What do you see in this photo?

Do you see a slightly grubby desk? Paints in cut down old cartons? Nothing much? I see two things – opportunity and happiness.

Opportunity because the paints are sitting on my desk so I can make use of any spare minutes, without going in search of supplies. Opportunity because every time I pick up a bottle of paint I have the opportunity to create something new. Opportunity because paints give me freedom to express myself.

Happiness because painting relaxes me. Happiness because those paints sitting right on my home-office desk means that my family and I both accept my need to create. Happiness because I can afford to buy paints (I work fulltime, and know jobs are a scarce resource for some). Happiness because I did not always paint, and am so grateful I found my love of creating.

So what makes you happy? What opportunities face you each day?By the way, when I get a new bottle of G0lden Fluid acrylic, I open it up and smear some of the color on the lid, That way I can easily find the color I want, without ratting through all the bottles.

Graffiti it – NZ Art Guild challenge

The current NZ Art Guild Challenge is graffiti. Given the recent awful graffiti on my work place I was keen to try this one, and make it more about art, less about vandalism.

Title: Cath was here, 2009

Size: 21x30cm on Art Spectrum Colourfix paper

Medium: Background – acrylic, inks, rubber stamps, stencils, pastel. ‘Cath was here, 2009’ added digitally.

Inspiration: I have had the start of the background sitting round for two years, knowing one day I would use it. I have added another couple of layers to it today, then scanned and added ‘Cath was here’ in Photoshop.

grafitti 001

Old house – latest Art Guild challenge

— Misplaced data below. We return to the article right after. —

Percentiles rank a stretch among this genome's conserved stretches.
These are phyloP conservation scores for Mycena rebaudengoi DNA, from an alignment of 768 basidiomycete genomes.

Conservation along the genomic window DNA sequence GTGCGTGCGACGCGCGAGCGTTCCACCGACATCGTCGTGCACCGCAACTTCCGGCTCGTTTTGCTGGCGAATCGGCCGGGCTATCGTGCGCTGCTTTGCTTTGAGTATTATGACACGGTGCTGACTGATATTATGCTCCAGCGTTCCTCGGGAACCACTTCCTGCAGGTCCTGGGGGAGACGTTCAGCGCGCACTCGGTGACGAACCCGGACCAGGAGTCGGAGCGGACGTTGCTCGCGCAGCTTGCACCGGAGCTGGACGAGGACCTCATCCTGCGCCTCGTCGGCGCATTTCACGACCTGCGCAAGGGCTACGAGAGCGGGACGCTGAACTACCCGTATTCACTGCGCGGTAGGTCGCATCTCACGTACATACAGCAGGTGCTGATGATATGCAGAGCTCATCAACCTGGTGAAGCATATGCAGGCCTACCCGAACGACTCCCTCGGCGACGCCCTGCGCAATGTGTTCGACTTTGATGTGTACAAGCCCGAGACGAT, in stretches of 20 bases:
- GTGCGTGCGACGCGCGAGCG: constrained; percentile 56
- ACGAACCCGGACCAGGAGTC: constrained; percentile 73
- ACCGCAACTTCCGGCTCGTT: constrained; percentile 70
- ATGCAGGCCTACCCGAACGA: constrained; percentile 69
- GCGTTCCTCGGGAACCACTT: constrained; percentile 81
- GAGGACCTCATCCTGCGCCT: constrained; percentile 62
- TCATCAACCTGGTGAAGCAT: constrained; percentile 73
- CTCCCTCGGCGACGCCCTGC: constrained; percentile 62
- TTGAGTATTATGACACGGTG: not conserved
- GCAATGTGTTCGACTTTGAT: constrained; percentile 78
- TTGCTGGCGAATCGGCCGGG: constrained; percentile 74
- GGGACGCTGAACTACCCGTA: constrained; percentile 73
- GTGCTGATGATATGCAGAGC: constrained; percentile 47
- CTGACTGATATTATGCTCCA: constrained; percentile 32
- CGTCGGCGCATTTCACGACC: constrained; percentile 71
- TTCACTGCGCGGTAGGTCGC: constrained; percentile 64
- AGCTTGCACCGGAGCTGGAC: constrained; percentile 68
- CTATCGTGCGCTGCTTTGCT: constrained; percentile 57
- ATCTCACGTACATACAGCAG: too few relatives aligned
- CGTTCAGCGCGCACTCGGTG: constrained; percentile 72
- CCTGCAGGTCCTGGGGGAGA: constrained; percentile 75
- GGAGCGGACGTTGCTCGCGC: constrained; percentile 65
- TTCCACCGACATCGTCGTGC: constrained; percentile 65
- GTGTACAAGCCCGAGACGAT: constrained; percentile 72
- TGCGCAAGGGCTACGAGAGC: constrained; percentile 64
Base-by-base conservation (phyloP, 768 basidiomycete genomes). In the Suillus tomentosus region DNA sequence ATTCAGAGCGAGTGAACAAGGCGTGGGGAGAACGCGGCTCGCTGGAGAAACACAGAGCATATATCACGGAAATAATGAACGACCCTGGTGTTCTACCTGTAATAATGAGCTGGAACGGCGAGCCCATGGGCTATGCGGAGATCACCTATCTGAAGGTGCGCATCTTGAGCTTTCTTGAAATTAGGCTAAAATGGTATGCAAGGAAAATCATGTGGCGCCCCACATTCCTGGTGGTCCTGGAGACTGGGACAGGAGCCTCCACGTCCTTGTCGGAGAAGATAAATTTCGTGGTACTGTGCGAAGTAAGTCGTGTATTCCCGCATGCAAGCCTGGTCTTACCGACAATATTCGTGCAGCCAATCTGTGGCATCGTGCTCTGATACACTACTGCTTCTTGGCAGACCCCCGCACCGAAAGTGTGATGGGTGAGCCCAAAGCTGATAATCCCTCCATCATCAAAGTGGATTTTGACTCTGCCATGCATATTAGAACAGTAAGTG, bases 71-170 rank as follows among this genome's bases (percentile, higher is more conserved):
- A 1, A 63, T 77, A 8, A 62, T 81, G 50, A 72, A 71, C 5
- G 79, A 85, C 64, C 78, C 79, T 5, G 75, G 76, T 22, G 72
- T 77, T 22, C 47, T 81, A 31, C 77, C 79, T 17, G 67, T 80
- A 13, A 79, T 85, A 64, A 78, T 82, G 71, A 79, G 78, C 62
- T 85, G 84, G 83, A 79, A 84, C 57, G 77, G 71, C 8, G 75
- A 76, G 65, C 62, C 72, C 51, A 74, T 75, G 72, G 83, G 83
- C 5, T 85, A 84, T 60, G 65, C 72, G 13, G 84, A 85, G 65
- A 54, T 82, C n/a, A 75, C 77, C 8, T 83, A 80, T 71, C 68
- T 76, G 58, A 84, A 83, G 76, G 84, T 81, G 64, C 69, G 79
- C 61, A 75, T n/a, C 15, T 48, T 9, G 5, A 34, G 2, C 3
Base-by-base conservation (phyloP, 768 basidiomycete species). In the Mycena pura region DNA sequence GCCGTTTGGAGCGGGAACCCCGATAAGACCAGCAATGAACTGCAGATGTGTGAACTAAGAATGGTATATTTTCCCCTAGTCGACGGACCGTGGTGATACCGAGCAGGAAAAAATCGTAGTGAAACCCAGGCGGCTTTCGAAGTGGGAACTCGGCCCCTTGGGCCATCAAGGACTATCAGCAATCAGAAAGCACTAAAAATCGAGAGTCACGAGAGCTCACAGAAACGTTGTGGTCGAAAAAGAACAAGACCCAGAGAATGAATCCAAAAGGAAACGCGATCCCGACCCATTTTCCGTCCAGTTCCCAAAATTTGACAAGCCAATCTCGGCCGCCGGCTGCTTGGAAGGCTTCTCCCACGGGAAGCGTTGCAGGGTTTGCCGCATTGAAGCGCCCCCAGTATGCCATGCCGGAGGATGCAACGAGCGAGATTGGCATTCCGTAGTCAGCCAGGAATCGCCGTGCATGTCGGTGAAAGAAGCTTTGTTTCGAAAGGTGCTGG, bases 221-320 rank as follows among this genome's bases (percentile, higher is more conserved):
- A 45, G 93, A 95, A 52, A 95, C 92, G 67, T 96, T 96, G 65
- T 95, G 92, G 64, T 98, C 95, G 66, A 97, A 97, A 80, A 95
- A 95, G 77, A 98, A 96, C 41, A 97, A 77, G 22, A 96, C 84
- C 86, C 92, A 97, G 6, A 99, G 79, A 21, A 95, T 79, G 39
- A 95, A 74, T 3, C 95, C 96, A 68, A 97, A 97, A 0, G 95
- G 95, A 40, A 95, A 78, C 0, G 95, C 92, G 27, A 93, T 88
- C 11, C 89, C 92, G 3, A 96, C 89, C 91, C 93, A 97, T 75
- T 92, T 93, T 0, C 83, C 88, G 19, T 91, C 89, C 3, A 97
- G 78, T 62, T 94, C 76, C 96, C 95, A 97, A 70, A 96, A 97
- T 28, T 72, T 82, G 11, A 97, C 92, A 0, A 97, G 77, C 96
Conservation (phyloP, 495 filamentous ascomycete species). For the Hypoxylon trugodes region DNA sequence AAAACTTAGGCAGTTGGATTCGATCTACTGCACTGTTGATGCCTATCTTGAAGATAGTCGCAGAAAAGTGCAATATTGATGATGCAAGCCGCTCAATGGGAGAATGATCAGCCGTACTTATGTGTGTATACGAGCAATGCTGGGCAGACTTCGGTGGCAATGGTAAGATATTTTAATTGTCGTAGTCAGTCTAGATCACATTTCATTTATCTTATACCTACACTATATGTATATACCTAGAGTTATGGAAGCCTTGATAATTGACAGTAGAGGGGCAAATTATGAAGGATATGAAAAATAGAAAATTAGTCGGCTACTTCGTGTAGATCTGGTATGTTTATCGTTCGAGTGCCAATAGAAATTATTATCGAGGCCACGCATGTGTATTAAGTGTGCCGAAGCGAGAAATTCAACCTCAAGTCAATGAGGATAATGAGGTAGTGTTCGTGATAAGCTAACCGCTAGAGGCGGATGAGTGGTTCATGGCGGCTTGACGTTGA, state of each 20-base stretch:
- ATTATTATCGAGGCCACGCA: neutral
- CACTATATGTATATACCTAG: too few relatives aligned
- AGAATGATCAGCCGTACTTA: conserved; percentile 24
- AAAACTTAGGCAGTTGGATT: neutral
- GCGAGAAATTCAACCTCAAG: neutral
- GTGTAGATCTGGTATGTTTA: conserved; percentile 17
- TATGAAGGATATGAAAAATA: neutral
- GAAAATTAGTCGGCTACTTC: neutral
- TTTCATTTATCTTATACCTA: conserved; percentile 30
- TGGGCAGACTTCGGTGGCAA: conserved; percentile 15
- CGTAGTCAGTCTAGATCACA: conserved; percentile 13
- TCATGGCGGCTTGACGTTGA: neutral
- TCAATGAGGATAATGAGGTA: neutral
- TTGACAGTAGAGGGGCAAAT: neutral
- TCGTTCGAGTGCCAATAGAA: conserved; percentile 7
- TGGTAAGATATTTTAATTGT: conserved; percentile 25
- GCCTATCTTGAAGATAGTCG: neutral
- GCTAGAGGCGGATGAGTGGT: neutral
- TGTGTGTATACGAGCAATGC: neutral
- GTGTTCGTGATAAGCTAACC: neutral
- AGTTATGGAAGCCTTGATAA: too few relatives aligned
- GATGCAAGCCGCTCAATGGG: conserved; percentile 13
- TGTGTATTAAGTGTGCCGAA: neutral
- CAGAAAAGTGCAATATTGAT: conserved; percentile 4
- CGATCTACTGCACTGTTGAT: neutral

You might remember that a few posts back I showed you the reference photo for the latest NZ Art Guild Challenge. At the time, I was sure it was the colours that would inspire me – and I was right. I tackled the subject twice today; once in acrylics and once with ink, oil pastels, soft pastels and acrylics. Neither are an accurate representation of the image and in one I have moved windows, resized some parts, generally messed with it a bit. In the second I was thinkng mainly about colour blocks, the Impressionists, ghosts (don’t ask!) and light.

For me the NZ Art Guild challenges are a great opportunity to tackle a subject, style or material/s I might not normally go for; a chance to have a creative play with no real pressure. So here are my two most recent entries:



WIP – interested in snow

I have to finish four works to send off to Auckland mid to late September, for a busy hairdressing salon. There have been quite a few avalanches here in new Zealand recently, sadly some of them have been fatal. This got me thinking about snow, avalanches, global warming, glaciers – fascinated, I have been doing some reading, looking at images, talking to people about snow etc. I have made a start on all four canvas at once. I want them to end up pale, with hints of mauves and blues under lots of layers of white – like shadows on snow or objects buried under fresh snowfall.

Here are the first few layers done. One of the photos has come out far too bright, and all seen to have a weird green tinge in places, but the general idea is there. More layers coming soon….

Happiness is: new paints


I found Golden Fluid Acrylics at 30% off the other day at Tanjis. So I ordered a few – some are new colours to try, others are spares of long-time favourites. Happiness is: a wee box of paints, sitting on my desk tempting me. The first thing I do when I get new paint in a bottle is smear some of the colour on the lid. It’s easier to find what I want, and seeing the colours lifts my spirits.